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Why Artists Need More Than The Social Web To Obtain Sustainable Engagement

We like to think of the web as one big, endless, interconnected net of relationship fibers where a tug on a single fiber causes random ripples and pulls all across the entire net; that somehow a path will emerge, narrow as it may be, where a ripple can travel from one corner of the net to the other; and that if you - the music marketer - could only simultaneously pull enough social strings, your message would be riding on a magic carpet instead of a thread.

However If the ripple effect worked on the social web, then how come artists with hundreds of thousands of followers and many thousands of fans have so much trouble creating sustainable engagement where the ripples are broad enough (to live upon) or at least endless?  Songs often don’t find their intended audiences, seats go unfilled, videos don’t go viral, and messages get quickly swallowed in a sea of social noise.  It happens every day; it happens to almost every artist on earth; and the exceptions are rarer than you think.

Obviously people connect together on the web and echo each other’s messages for a variety of social reasons (roots, relationships and economic requirements).  However I’ll stipulate that music preferences are not the (strong) bonds that bind us all together, and that furthermore, individual music preferences function as much as ripple blockers as ripple senders.

Using fictitious artist X with ten thousand followers as an example, consider what happens when artist X releases a new single via Facebook and Twitter.  See the graphic below.  Originally, fans connected with artist X for a variety of reasons.  Some liked X (the person); some liked the live shows; some liked song A, or song B, or song C; and some simply liked the drummer.  None of the likes have to be mutually exclusive, as there are some fans that like everything…including the drummer.

The new song from artist X has a sonic, emotional and lyrical profile that is very similar to song A (released two years prior).  However (fictitiously speaking), the new song doesn’t really resonate with those that liked songs B and C in the past; only those that liked song A are willing to move the ‘new song’ message forward to their friends and followers; albeit all this happens along a spectrum.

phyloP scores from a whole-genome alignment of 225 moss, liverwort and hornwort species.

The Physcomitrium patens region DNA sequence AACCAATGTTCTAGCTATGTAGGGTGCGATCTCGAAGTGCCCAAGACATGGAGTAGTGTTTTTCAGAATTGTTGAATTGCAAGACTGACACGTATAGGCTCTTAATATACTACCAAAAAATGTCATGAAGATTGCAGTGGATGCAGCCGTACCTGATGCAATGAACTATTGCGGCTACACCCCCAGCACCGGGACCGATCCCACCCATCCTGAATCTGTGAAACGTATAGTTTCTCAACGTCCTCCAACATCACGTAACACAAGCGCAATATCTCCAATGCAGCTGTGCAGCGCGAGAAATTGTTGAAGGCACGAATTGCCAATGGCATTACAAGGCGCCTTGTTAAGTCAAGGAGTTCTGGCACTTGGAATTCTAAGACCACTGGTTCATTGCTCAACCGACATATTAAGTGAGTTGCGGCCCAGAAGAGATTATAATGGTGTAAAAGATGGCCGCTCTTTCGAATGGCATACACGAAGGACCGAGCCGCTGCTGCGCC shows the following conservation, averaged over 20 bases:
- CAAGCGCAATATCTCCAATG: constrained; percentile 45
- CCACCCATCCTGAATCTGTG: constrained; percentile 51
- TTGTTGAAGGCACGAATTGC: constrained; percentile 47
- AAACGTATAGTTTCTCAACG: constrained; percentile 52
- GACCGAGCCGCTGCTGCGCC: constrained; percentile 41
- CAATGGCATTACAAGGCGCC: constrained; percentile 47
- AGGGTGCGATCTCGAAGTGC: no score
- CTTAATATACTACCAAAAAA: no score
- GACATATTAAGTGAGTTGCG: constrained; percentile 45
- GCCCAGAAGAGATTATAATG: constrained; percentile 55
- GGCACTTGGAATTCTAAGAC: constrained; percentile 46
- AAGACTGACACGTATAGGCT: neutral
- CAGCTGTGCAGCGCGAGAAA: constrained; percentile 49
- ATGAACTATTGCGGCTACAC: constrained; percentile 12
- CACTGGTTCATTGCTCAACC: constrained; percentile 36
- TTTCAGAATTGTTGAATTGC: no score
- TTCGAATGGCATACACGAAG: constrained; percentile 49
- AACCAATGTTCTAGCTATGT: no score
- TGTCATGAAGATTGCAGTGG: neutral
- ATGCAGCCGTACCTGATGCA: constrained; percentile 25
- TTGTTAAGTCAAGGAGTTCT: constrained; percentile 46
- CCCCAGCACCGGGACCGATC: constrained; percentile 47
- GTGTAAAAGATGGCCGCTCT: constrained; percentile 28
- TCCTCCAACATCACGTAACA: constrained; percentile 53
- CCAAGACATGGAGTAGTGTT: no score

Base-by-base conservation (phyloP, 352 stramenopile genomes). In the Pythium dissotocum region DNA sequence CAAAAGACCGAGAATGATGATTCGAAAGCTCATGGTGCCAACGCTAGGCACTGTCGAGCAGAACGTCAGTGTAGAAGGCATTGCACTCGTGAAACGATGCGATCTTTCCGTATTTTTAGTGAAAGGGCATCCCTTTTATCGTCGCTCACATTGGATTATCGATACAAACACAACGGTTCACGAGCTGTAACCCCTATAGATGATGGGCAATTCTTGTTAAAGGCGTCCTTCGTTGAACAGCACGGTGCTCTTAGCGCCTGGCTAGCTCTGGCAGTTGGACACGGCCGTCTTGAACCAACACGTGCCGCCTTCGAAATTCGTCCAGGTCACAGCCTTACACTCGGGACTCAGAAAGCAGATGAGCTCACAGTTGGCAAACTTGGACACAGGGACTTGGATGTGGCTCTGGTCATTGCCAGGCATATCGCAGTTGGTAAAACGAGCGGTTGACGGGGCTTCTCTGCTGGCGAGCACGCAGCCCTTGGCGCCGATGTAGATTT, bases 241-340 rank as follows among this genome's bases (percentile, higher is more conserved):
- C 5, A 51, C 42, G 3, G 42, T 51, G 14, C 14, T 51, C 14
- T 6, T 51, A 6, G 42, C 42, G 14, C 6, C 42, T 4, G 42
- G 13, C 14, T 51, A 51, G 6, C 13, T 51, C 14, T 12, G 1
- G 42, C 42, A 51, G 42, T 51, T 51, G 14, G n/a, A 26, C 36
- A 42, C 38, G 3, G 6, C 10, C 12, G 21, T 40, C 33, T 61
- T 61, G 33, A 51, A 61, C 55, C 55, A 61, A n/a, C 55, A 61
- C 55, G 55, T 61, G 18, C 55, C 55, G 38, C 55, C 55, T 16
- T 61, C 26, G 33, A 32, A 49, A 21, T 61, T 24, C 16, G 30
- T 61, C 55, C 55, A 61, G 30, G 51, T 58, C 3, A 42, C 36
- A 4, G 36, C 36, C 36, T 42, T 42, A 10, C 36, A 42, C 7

Moving along, the new song with it’s own profile, travels down social pathways to places where music preference profiles of interconnected humans overlap and intersect.

Finally the song ceases to travel further, full stopped and roadblocked by disinterested listeners, as this is the place where it has run out of interconnected overlaps.  However that doesn’t mean that the song has nowhere else to go.  What’s needed next are bridges that jump over roadblocks to new pathways where the song’s profile keys into the music preferences profiles of other potential new fans.

Highly-targeted, music-connected advertising is one bridge that artists or labels as advertisers can use to jump into new pathways where the profiles of artists and songs are far more likely to match the music preference profiles of prospective fans.  Music-connected advertising enables advertisers to target (in a geographic area) genres, keywords, sites and similar artists (who have fans that are likely to also become your fans).  However be prepared to wait a while for new fans to open pathways to friends and followers with overlapping music preference profiles (a.k.a measurable engagement), as the time lag between a download and a proclamation of affection (and subsequent ripples) can often take months.

All forms of advertising, including Facebook advertising, as well as strategic PR, serve as bridges to disconnected fan groups.  The key to successful ‘bridging’ in the music industry is to know for sure who your target audience is, as there is hardly enough return on what we do to be able to afford more than one or two near misses.  On top of having a great song and engaging (ad) creative, precision targeting and A/B testing (measure twice cut once) are essential to successful advertising.